Article brought to you by: Catholic Online (www.catholic.org)

Humility, Choosing to Take the Lowest Place

By Deacon Keith Fournier
September 3rd, 2013
Catholic Online (www.catholic.org)

When you are invited by someone to a wedding banquet, do not recline at table in the place of honor. A more distinguished guest than you may have been invited by him, and the host who invited both of you may approach you and say, 'Give your place to this man, 'and then you would proceed with  embarrassment to take the lowest place. Rather, when you are invited, go and take the lowest place so that when the host comes to you he may say, 'My friend, move up to a higher position.' Then you will enjoy the esteem of your companions at the table. For every one who exalts himself, will be humbled, but the one who humbles himself, will be exalted.

CHESAPEAKE, VA (Catholic Online) - In our first reading from the Book of Sirach we hear these words, 'My child, conduct your affairs with humility, and you will be loved more than a giver of gifts. Humble yourself the more, the greater you are, and you will find favor with God.'  (Sirach 3:17,18)

The English word humility is derived from a Latin root which means close to the earth. It is a relational word, and calls for action. It means willingly giving up your place, emptying yourself, for another. In the Gospel, Jesus offers a parable to demonstrate what humility acts like. (Lk. 14 1, 7-14)

Jesus 'told a parable to those who had been invited, noticing how they were choosing the places of honor at the table -

'When you are invited by someone to a wedding banquet, do not recline at table in the place of honor. A more distinguished guest than you may have been invited by him, and the host who invited both of you may approach you and say, 'Give your place to this man, 'and then you would proceed with  embarrassment to take the lowest place.

'Rather, when you are invited, go and take the lowest place so that when the host comes to you he may say, 'My friend, move up to a higher position.' Then you will enjoy the esteem of your companions at the table. For every one who exalts himself, will be humbled, but the one who humbles himself, will be exalted.'

True humility is rare in this age of narcissism and self idolatry. When we encounter it in a leader, it moves us deeply. That is partly because we are used to experiencing its opposite in some who hold worldly power. But it is also because authentic humility reveals the God who emptied Himself for you and me. Jesus freely took the lowest place.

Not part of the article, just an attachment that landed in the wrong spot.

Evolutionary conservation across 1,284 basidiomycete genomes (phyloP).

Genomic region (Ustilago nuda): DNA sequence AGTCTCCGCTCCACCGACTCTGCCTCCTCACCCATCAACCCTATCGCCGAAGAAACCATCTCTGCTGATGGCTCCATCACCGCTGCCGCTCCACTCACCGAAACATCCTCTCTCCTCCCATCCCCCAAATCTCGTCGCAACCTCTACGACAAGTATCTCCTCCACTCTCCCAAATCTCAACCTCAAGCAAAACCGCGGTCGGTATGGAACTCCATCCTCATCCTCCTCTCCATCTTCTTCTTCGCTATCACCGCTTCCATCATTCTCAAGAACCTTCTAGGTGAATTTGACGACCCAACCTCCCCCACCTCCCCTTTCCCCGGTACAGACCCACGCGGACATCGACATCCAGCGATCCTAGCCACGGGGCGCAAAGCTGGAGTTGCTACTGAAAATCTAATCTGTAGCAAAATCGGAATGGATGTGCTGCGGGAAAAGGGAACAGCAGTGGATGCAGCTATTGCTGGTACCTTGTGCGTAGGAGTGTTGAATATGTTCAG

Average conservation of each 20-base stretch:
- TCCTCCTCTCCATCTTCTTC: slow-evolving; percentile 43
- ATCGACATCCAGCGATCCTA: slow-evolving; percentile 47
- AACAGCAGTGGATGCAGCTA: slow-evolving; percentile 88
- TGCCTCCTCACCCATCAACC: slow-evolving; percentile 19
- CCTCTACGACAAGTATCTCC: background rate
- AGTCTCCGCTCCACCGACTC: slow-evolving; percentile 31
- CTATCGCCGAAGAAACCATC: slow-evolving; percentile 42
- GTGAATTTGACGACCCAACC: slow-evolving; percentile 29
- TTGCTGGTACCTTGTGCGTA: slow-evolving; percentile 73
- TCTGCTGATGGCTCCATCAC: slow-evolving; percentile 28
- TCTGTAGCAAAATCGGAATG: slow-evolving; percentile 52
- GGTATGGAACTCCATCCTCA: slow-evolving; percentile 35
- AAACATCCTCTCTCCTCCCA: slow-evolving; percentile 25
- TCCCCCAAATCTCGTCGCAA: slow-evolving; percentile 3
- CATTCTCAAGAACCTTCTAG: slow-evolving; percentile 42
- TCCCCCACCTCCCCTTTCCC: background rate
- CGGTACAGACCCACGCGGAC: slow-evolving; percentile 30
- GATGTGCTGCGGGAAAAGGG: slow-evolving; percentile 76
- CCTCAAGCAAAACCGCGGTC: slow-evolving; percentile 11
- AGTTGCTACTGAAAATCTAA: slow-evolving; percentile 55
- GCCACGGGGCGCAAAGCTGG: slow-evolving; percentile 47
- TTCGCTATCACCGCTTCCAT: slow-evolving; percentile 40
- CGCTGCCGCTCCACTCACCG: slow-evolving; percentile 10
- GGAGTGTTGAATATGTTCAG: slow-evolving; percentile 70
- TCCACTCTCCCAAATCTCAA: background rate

St Paul writes concerning Jesus 'Though He was in the form of God, He did not count equality with God something to be grasped. Rather, He emptied Himself' (Philippians 2) He reminded the Christians in Corinth 'you know the grace of our Lord Jesus Christ, that though he was rich, yet for your sake he became poor, so that by his poverty you might become rich.' (2 Cor. 8:9)

We are fortunate to live in an age when humility has been demonstrated in the leaders of our Church. Let's consider just a few examples.

That little nun from Calcutta named Blessed Teresa, whom the whole world called Mother, was a beautiful witness of humility. Whether she was speaking truth to the powerful or holding the dying Christ made present in the poor on the streets of India, she lived humility and the whole world stood still in its splendor.  

Soon, we will celebrate the canonization of Blessed John Paul II.  It seems like only yesterday when we watched that once vibrant, strong Pope became frail, sick and physically weak. Then, like the grain of wheat of which the Lord spoke, he fell to the ground and died.

The giant of a man, who once climbed mountains, symbolically mounted the cross of human suffering and, in his frail frame, exercised the authority of his office from the Chair of Peter, which had become a wheel chair at his final Liturgy.